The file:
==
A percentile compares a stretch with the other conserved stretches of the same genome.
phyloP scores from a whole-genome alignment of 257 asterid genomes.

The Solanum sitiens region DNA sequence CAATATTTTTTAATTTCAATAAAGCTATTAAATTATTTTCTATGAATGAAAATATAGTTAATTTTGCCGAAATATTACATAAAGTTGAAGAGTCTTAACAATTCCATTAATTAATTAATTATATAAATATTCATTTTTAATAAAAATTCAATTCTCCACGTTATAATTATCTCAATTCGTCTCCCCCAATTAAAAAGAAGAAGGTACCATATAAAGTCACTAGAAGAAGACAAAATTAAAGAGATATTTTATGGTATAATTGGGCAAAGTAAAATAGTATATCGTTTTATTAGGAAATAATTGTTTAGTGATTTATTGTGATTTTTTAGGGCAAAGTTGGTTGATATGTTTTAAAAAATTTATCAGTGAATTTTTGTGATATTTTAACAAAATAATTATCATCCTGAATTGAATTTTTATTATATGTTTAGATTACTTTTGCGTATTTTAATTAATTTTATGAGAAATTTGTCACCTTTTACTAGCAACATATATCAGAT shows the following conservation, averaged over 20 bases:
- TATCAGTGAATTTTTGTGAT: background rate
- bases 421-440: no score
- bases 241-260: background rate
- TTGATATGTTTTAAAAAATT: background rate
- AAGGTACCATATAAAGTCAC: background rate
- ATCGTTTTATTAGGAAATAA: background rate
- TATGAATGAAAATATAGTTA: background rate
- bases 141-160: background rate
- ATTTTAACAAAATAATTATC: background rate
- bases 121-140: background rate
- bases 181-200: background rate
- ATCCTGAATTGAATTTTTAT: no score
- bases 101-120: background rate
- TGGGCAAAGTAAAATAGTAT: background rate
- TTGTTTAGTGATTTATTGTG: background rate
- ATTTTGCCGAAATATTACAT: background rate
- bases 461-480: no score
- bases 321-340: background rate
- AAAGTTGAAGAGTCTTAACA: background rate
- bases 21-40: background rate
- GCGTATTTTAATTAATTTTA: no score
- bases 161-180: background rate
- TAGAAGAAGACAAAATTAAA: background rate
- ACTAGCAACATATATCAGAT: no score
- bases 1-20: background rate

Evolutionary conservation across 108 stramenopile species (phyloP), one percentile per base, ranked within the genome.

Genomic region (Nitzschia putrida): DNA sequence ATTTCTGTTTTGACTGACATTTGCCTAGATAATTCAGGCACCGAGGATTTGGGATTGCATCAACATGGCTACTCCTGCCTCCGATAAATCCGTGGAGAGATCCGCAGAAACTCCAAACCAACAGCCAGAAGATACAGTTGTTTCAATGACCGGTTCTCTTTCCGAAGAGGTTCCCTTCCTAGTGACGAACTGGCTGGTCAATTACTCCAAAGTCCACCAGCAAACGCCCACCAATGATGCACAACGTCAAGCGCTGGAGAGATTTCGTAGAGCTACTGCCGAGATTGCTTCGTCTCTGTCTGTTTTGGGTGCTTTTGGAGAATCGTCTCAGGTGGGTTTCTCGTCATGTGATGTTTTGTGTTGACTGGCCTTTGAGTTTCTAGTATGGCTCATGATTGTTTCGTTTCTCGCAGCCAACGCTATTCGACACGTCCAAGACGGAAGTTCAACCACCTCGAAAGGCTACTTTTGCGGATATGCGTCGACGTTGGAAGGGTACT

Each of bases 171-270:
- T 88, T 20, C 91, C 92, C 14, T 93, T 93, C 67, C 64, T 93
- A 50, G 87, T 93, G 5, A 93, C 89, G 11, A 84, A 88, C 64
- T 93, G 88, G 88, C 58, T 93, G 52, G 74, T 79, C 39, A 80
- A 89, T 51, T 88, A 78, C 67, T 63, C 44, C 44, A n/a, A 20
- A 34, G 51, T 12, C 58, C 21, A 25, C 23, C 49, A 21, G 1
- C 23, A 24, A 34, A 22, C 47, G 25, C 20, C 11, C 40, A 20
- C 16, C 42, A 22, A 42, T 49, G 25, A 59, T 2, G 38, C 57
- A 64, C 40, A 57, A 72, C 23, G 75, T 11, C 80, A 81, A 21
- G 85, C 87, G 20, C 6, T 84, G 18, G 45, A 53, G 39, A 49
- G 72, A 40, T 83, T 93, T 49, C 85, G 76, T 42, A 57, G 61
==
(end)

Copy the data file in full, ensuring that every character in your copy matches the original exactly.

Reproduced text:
A percentile compares a stretch with the other conserved stretches of the same genome.
phyloP scores from a whole-genome alignment of 257 asterid genomes.

The Solanum sitiens region DNA sequence CAATATTTTTTAATTTCAATAAAGCTATTAAATTATTTTCTATGAATGAAAATATAGTTAATTTTGCCGAAATATTACATAAAGTTGAAGAGTCTTAACAATTCCATTAATTAATTAATTATATAAATATTCATTTTTAATAAAAATTCAATTCTCCACGTTATAATTATCTCAATTCGTCTCCCCCAATTAAAAAGAAGAAGGTACCATATAAAGTCACTAGAAGAAGACAAAATTAAAGAGATATTTTATGGTATAATTGGGCAAAGTAAAATAGTATATCGTTTTATTAGGAAATAATTGTTTAGTGATTTATTGTGATTTTTTAGGGCAAAGTTGGTTGATATGTTTTAAAAAATTTATCAGTGAATTTTTGTGATATTTTAACAAAATAATTATCATCCTGAATTGAATTTTTATTATATGTTTAGATTACTTTTGCGTATTTTAATTAATTTTATGAGAAATTTGTCACCTTTTACTAGCAACATATATCAGAT shows the following conservation, averaged over 20 bases:
- TATCAGTGAATTTTTGTGAT: background rate
- bases 421-440: no score
- bases 241-260: background rate
- TTGATATGTTTTAAAAAATT: background rate
- AAGGTACCATATAAAGTCAC: background rate
- ATCGTTTTATTAGGAAATAA: background rate
- TATGAATGAAAATATAGTTA: background rate
- bases 141-160: background rate
- ATTTTAACAAAATAATTATC: background rate
- bases 121-140: background rate
- bases 181-200: background rate
- ATCCTGAATTGAATTTTTAT: no score
- bases 101-120: background rate
- TGGGCAAAGTAAAATAGTAT: background rate
- TTGTTTAGTGATTTATTGTG: background rate
- ATTTTGCCGAAATATTACAT: background rate
- bases 461-480: no score
- bases 321-340: background rate
- AAAGTTGAAGAGTCTTAACA: background rate
- bases 21-40: background rate
- GCGTATTTTAATTAATTTTA: no score
- bases 161-180: background rate
- TAGAAGAAGACAAAATTAAA: background rate
- ACTAGCAACATATATCAGAT: no score
- bases 1-20: background rate

Evolutionary conservation across 108 stramenopile species (phyloP), one percentile per base, ranked within the genome.

Genomic region (Nitzschia putrida): DNA sequence ATTTCTGTTTTGACTGACATTTGCCTAGATAATTCAGGCACCGAGGATTTGGGATTGCATCAACATGGCTACTCCTGCCTCCGATAAATCCGTGGAGAGATCCGCAGAAACTCCAAACCAACAGCCAGAAGATACAGTTGTTTCAATGACCGGTTCTCTTTCCGAAGAGGTTCCCTTCCTAGTGACGAACTGGCTGGTCAATTACTCCAAAGTCCACCAGCAAACGCCCACCAATGATGCACAACGTCAAGCGCTGGAGAGATTTCGTAGAGCTACTGCCGAGATTGCTTCGTCTCTGTCTGTTTTGGGTGCTTTTGGAGAATCGTCTCAGGTGGGTTTCTCGTCATGTGATGTTTTGTGTTGACTGGCCTTTGAGTTTCTAGTATGGCTCATGATTGTTTCGTTTCTCGCAGCCAACGCTATTCGACACGTCCAAGACGGAAGTTCAACCACCTCGAAAGGCTACTTTTGCGGATATGCGTCGACGTTGGAAGGGTACT

Each of bases 171-270:
- T 88, T 20, C 91, C 92, C 14, T 93, T 93, C 67, C 64, T 93
- A 50, G 87, T 93, G 5, A 93, C 89, G 11, A 84, A 88, C 64
- T 93, G 88, G 88, C 58, T 93, G 52, G 74, T 79, C 39, A 80
- A 89, T 51, T 88, A 78, C 67, T 63, C 44, C 44, A n/a, A 20
- A 34, G 51, T 12, C 58, C 21, A 25, C 23, C 49, A 21, G 1
- C 23, A 24, A 34, A 22, C 47, G 25, C 20, C 11, C 40, A 20
- C 16, C 42, A 22, A 42, T 49, G 25, A 59, T 2, G 38, C 57
- A 64, C 40, A 57, A 72, C 23, G 75, T 11, C 80, A 81, A 21
- G 85, C 87, G 20, C 6, T 84, G 18, G 45, A 53, G 39, A 49
- G 72, A 40, T 83, T 93, T 49, C 85, G 76, T 42, A 57, G 61